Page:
Throughout his life, Charlton Heston was active in social and political causes. In the nineteen fifties and sixties, he worked to defend civil rights. In nineteen sixty-three he helped gather artists to participate in the March on Washington, D.C. to demand racial equality. It was at this historic event that the civil rights leader, Dr. Martin Luther King, Junior, gave his famous "I Have a Dream" speech. Mr. Heston was a very public supporter of Dr. King.
Charlton Heston was also very active in the movie industry. He was president of the Screen Actors Guild for six years starting in nineteen sixty-five. He also worked to help establish the American Film Institute. In nineteen seventy-seven he was honored for his service in the industry. He received the Jean Hersholt Humanitarian Award from the Academy of Motion Picture Arts and Sciences.
He later received other awards for his lifetime of work. In nineteen ninety-seven he was awarded a Kennedy Center Honor. And, in two thousand three, President Bush gave Charlton Heston a Presidential Medal of Freedom, the nation's highest civilian honor.
Later in his life, Heston became more socially and politically conservative. He supported Republican Party politicians. And he became known for actively opposing laws to control the private ownership of guns. In nineteen ninety-eight Heston was elected president of the National Rifle Association. This organization works to oppose gun control laws. It considers the right to own a gun an important civil right guaranteed by the United States Constitution.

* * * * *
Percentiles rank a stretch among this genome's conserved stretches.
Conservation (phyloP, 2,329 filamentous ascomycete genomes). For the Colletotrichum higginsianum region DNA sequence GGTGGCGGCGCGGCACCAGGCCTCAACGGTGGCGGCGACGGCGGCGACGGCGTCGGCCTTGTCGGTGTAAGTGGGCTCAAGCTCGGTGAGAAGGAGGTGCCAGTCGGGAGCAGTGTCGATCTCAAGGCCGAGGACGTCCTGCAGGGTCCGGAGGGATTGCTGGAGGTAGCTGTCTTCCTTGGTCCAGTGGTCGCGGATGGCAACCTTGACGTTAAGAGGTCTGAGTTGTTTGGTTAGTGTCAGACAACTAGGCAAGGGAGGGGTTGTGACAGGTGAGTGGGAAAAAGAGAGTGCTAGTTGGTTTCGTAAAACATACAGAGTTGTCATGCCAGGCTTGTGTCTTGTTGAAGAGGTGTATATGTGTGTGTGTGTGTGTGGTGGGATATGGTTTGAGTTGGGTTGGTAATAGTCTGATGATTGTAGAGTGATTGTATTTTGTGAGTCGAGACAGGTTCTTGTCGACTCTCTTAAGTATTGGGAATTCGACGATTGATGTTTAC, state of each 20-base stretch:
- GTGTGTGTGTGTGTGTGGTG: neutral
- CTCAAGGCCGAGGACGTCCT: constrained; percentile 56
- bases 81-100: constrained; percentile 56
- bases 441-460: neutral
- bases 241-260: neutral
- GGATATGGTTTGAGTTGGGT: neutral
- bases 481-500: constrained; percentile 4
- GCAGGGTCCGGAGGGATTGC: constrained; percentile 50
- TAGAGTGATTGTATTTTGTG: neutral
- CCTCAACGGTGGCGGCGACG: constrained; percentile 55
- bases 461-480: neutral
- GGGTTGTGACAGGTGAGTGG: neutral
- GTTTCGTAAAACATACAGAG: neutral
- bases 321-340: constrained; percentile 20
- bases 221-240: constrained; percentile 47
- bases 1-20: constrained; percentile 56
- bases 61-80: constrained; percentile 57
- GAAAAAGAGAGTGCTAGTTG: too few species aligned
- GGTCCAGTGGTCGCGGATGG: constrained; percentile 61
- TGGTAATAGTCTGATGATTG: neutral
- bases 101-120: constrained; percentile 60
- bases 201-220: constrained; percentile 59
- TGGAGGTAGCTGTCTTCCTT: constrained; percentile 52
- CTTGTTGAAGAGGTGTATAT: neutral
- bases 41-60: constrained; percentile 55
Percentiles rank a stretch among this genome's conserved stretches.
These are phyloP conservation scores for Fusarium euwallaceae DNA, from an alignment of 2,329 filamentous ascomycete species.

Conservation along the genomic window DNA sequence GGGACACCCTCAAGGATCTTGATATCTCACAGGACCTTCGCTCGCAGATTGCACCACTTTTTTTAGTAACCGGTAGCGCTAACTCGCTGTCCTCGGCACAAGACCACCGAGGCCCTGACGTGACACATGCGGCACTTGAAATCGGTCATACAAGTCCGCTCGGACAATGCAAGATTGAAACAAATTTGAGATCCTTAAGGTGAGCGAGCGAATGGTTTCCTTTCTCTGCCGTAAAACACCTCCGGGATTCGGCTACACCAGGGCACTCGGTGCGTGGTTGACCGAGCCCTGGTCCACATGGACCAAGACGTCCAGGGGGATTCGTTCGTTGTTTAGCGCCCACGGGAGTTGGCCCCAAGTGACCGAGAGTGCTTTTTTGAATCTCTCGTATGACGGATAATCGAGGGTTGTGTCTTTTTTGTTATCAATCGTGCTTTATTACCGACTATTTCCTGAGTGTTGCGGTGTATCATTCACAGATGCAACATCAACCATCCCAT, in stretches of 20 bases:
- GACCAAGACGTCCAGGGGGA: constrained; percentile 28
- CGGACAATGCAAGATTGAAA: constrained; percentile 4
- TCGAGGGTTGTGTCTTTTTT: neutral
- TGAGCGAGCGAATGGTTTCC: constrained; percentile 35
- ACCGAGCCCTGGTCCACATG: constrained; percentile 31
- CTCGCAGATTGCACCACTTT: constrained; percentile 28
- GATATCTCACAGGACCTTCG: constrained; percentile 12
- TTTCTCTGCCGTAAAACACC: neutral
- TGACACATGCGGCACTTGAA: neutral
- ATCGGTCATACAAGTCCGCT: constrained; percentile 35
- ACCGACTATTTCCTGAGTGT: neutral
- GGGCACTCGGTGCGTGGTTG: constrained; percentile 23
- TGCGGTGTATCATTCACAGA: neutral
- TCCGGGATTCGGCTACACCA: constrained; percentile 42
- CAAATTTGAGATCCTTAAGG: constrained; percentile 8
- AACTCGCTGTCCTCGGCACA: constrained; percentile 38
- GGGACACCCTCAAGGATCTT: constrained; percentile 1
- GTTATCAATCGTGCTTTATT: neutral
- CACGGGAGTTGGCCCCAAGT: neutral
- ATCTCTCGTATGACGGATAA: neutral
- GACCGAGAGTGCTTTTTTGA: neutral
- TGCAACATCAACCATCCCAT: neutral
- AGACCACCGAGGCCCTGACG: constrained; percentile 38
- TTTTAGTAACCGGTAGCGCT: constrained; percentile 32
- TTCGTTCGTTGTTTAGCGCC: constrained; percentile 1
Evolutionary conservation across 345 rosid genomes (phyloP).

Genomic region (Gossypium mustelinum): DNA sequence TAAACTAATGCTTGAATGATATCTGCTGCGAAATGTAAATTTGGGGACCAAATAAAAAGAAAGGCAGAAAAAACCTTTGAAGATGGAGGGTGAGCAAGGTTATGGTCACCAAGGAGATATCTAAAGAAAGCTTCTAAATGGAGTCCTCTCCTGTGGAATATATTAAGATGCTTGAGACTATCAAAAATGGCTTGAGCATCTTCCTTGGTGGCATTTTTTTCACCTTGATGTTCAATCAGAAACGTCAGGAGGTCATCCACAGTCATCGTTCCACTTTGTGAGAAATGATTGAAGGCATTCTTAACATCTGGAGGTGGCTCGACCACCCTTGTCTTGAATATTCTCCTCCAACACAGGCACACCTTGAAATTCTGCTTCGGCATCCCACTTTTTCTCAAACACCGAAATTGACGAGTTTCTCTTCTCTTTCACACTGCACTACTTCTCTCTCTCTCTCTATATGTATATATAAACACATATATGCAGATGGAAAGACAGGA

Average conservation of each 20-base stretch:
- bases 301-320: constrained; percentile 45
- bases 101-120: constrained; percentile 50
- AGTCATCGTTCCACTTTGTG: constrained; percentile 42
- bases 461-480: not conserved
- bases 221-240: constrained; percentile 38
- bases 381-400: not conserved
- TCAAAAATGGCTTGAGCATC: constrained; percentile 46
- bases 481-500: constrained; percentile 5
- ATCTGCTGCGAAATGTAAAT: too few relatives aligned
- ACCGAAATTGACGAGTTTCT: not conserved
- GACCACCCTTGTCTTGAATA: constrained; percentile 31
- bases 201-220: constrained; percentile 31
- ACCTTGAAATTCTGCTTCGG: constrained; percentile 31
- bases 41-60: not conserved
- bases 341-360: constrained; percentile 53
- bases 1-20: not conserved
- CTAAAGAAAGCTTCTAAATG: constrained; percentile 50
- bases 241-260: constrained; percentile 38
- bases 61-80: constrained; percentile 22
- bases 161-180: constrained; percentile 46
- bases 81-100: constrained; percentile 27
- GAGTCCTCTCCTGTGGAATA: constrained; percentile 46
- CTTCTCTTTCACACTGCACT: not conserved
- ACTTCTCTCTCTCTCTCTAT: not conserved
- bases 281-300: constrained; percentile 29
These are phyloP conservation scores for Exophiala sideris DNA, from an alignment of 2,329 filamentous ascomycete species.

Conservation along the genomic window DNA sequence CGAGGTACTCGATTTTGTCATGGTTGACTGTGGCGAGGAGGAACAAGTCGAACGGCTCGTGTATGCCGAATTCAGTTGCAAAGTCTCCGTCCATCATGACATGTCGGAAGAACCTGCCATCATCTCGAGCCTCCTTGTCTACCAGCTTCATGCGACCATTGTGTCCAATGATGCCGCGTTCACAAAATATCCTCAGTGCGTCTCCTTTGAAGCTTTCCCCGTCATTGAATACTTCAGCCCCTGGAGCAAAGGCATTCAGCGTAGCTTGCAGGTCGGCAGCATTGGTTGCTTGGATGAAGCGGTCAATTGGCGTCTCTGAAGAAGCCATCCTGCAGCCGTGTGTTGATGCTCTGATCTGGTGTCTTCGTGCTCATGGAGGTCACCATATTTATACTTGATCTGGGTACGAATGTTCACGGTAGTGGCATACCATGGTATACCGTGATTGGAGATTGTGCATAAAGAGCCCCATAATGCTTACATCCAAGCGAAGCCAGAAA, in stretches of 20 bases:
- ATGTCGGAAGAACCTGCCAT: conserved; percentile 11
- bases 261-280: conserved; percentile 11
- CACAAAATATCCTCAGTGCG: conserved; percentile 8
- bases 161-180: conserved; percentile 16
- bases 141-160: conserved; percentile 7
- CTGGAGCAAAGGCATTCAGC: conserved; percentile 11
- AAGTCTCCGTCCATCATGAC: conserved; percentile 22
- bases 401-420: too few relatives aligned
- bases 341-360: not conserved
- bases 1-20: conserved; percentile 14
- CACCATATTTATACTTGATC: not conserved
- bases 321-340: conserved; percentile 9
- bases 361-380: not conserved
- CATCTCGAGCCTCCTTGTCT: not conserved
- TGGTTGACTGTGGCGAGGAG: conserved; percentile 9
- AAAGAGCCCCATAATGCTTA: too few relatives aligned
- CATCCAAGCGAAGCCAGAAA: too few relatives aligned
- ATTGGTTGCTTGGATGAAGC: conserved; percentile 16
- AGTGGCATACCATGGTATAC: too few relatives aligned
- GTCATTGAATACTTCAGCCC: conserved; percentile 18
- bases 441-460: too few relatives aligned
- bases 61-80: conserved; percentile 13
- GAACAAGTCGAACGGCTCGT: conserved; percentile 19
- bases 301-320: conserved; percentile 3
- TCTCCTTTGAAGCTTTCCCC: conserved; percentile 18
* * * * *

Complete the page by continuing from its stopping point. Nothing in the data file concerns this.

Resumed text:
Charlton Heston became famous for a speech he gave for the N.R.A. in two thousand. He held up a large rifle used in the seventeen hundreds. He said the only way the government could take away his gun was from his "cold, dead hands." Heston wrote about his opinions in books including "In the Arena" and "To Be a Man: Letters to My Grandson."
In two thousand, Charlton Heston issued a statement announcing that he had a nerve disorder whose signs were like Alzheimer's disease. He died in two thousand eight at his home in Beverly Hills, California. He was eighty-four years old. The memory of Charlton Heston will live on in the powerful heroes he brought to life in his movies. His style of acting and the movies he made represent a special period in the history of Hollywood.
This program was written and produced by Dana Demange. I'm Shirley Griffith. And I'm Barbara Klein. Join us again next week for PEOPLE IN AMERICA in VOA Special English.